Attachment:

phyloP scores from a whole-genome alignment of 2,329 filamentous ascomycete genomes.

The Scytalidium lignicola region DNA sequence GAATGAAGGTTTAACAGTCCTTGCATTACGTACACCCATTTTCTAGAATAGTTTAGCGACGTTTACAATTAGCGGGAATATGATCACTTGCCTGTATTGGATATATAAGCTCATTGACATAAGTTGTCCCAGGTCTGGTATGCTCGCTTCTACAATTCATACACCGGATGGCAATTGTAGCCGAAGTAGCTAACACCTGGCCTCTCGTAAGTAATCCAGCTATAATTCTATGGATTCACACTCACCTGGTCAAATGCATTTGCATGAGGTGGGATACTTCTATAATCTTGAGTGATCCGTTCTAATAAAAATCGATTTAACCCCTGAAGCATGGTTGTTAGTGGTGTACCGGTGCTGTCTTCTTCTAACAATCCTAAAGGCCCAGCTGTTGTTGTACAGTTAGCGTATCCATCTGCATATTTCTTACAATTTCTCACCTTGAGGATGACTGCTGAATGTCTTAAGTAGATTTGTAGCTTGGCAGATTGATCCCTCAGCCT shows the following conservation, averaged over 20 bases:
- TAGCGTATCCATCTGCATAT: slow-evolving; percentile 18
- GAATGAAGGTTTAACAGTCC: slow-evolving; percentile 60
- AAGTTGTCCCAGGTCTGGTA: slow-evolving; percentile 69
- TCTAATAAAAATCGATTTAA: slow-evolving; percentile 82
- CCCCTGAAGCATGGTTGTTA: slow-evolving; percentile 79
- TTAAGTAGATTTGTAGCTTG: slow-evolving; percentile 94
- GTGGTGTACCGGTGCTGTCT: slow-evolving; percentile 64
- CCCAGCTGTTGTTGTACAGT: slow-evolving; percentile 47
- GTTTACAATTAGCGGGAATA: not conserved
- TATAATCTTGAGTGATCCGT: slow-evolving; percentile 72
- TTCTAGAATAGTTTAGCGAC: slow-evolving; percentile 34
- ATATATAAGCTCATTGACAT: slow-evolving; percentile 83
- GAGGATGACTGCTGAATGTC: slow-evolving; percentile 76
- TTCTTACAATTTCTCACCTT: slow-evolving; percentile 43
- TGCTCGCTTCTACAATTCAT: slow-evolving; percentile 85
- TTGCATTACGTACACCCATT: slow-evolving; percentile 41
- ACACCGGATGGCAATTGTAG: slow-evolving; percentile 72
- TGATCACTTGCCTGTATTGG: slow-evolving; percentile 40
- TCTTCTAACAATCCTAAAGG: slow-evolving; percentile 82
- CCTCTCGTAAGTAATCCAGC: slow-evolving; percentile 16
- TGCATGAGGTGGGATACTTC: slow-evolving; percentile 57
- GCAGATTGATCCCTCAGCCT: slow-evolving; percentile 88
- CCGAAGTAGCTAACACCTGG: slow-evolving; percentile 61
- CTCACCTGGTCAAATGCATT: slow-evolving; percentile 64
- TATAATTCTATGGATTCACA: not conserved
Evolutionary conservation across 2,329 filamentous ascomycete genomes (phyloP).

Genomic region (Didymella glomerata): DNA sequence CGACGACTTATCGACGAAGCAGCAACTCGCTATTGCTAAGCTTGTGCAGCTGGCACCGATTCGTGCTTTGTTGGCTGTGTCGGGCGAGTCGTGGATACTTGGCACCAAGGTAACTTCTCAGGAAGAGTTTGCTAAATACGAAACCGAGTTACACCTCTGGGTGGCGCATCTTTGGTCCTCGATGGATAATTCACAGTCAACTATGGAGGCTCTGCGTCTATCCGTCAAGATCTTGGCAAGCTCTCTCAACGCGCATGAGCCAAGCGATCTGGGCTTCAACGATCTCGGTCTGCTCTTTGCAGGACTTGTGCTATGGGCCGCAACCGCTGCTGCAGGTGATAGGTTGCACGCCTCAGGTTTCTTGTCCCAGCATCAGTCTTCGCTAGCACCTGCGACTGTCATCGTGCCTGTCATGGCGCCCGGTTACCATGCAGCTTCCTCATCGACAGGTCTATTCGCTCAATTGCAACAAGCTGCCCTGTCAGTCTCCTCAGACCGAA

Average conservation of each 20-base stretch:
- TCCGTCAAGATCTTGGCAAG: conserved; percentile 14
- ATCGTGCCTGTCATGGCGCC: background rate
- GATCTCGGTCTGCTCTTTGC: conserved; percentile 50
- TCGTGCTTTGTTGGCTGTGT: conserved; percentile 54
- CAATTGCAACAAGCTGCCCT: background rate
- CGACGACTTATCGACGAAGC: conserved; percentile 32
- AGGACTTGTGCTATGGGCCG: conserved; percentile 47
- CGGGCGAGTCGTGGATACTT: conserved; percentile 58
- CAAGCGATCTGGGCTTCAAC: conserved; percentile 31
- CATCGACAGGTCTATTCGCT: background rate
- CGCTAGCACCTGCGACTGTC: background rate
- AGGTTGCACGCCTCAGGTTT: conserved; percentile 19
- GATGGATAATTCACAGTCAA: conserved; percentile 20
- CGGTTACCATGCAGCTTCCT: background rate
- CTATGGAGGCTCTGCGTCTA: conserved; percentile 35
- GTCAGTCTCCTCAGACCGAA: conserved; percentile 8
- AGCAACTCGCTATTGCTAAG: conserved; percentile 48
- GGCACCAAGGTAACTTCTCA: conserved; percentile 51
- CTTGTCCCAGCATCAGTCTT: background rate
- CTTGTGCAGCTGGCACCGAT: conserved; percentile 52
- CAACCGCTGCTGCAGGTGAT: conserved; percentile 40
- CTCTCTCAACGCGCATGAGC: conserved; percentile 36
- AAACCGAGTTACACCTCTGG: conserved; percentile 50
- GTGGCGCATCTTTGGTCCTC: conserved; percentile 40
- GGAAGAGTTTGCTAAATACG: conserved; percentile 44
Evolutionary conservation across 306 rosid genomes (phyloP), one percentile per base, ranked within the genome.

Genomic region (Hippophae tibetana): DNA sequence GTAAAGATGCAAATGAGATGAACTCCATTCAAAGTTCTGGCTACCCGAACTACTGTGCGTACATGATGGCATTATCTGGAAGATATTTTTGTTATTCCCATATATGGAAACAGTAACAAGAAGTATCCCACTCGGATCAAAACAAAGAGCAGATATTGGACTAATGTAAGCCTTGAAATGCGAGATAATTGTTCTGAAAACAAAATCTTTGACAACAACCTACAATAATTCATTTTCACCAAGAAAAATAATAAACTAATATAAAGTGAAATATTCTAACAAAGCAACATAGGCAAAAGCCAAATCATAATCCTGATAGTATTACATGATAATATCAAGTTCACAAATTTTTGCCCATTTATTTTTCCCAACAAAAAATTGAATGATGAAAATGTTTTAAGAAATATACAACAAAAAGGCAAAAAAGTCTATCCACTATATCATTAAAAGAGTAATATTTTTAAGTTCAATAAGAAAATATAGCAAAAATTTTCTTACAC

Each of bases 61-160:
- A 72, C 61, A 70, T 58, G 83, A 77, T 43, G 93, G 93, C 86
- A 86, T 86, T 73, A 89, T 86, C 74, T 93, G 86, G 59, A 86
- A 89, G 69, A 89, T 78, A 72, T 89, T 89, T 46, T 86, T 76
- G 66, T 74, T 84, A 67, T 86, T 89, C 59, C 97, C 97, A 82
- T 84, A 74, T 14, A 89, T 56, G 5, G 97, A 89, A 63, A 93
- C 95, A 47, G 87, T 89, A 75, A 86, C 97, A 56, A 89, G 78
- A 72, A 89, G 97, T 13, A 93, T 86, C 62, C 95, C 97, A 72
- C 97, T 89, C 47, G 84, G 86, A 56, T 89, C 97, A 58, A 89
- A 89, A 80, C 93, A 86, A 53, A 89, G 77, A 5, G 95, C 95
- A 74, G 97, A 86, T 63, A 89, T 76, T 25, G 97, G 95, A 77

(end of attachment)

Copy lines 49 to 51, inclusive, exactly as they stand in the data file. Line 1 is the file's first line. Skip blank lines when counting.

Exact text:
- CTTGTCCCAGCATCAGTCTT: background rate
- CTTGTGCAGCTGGCACCGAT: conserved; percentile 52
- CAACCGCTGCTGCAGGTGAT: conserved; percentile 40